A lot of people underestimate Nikon, but don't realize that they have been building lenses longer then most other companies building scopes have been around.

Nikon certainly makes good glass, but the Prostaff are their cheap line. Still decent, and I have one on my AR-10. But i use that rifle for pig hunting, not precision shooting. My .220 Swift is also topped with a Nikon, but it's no Prostaff model; It's a 6.5-20x 44mm UFCH Monarch, a $600 scope.

If you really want to shoot well at distance, you need to get over your $600 budget and distaste for handloading. With a $1,000 rifle budget and a $500 scope budget, you can start to be competetive at long range-but you really are going to have to handload.

chaser_2332
June 25, 2012, 11:08 PM
you should swap those numbers, i would much rather have the $1000 spent on a scope, plenty of $500 rifles shoot fine.

Ranger30-06
June 25, 2012, 11:15 PM
I just took a look at the box, it says monarch on it. I got a better steal than I thought! That scope has sat in the glass case at my Wal-Mart for ay least 4 years, and I just kept watching the price go lower and lower.

I'm thinking something like this here http://m.savagearms.com/#/firearms/model/10FPSR

Bobson
June 26, 2012, 12:07 AM
If you're absolutely set on buying a new rifle, I wouldn't look any further than a Savage 10 in .308. If you do though, this (http://www.budsgunshop.com/catalog/product_info.php/products_id/411540367/Savage+308+24+5R+THREAD+BL) is about as far as I'd look. Savage 10 with Accustock/Accutrigger, 24" bull barrel with 5R rifling and 1:11.25" twist.

Down the road you can swap out the stock with a custom by McMillan or B&C, replace the bolt and trigger group, etc, etc. As far as barrels, the 5R rifling with 1:11.25 twist is about as good as it gets for accuracy with a .308. That's what I've read over at SniperCentral, anyway.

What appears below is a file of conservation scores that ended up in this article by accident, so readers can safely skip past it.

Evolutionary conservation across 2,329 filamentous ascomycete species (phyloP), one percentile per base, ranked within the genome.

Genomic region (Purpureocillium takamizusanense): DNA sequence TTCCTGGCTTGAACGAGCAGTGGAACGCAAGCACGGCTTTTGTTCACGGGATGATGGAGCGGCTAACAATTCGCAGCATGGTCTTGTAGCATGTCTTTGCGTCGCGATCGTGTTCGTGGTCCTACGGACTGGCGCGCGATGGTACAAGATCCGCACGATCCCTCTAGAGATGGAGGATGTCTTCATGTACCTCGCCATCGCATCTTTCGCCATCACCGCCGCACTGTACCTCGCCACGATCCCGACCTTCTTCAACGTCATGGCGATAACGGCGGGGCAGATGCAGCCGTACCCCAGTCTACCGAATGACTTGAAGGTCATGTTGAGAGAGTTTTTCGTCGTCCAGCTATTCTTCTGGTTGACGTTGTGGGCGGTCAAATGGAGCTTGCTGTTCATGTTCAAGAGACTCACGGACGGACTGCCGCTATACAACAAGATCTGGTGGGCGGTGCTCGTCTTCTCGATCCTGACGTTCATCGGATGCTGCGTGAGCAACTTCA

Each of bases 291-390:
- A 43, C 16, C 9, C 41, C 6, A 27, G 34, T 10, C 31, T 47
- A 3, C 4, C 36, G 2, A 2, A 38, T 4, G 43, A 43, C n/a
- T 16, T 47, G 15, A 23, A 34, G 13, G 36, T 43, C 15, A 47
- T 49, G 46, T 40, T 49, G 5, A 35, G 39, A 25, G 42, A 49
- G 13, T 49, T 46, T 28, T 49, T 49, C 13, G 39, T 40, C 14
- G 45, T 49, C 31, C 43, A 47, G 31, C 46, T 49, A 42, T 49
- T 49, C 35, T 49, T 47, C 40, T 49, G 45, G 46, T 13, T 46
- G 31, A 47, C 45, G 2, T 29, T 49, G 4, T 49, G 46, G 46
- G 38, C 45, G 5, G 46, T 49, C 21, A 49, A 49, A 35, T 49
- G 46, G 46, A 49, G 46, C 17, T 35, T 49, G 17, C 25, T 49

If you want the original, look into the Remington 700 Milspec 5R (http://www.snipercentral.com/milspec5r.phtml).

Having said all that, I heartily agree that good glass atop an "entry level" rifle would be a better (or at least, sufficient) option for what you described in the OP.

tango2echo
June 26, 2012, 01:27 AM
If you're absolutely set on buying a new rifle, I wouldn't look any further than a Savage 10 in .308. If you do though, this is about as far as I'd look. Savage 10 with Accustock/Accutrigger, 24" bull barrel with 5R rifling and 1:11.25" twist.



With mid range glass and a good bipod this will exceed your skill level for the life of the barrel.

If your budget is truly $600 then I would suggest a high quality .22lr target rifle and optic and a brick of ammo. The money would be better spent in learning proper shooting form for long range shooting than on the rifle itself IMO.

I send several thousand rounds a year of .22lr downrange at 9mm cases @ 50y-100y in training for shooting .308/.300WM/.338L at distance. Quality Match .22lr ammo cost about a quarter a round or less. Just brass for the .338L is close to $4 a round.


T2E

eastbank
June 26, 2012, 07:58 AM
a 7mm mag shooting a good 160gr boat tail bullet at 3000fps will get you to 1000yds with no trouble. and in fact will out shoot the 300win mag shooting a 178gr bullet at 3000fps. with every thing being equal. eastbank.

mnhntr
June 26, 2012, 05:37 PM
First off 200-600yds is not long range. A .308 will do that with ease and be cheaper and easier on your shoulder than the Magnum calibers. You can save a lot of money looking at any of the .243 any of the 6.5mm or .308. If you already have an AR get a 6.5 grendel upper and be done with it.

rcmodel
June 26, 2012, 05:41 PM
I agree.
600 yards is not long distance.
Well, I guess it is.
The National Match course is fired with 5.56mm M16's now!

Before that it was 1,000 yards fired with 30-06, or .308.

Start out learning to shoot long range with a .308 or something you can afford to shoot.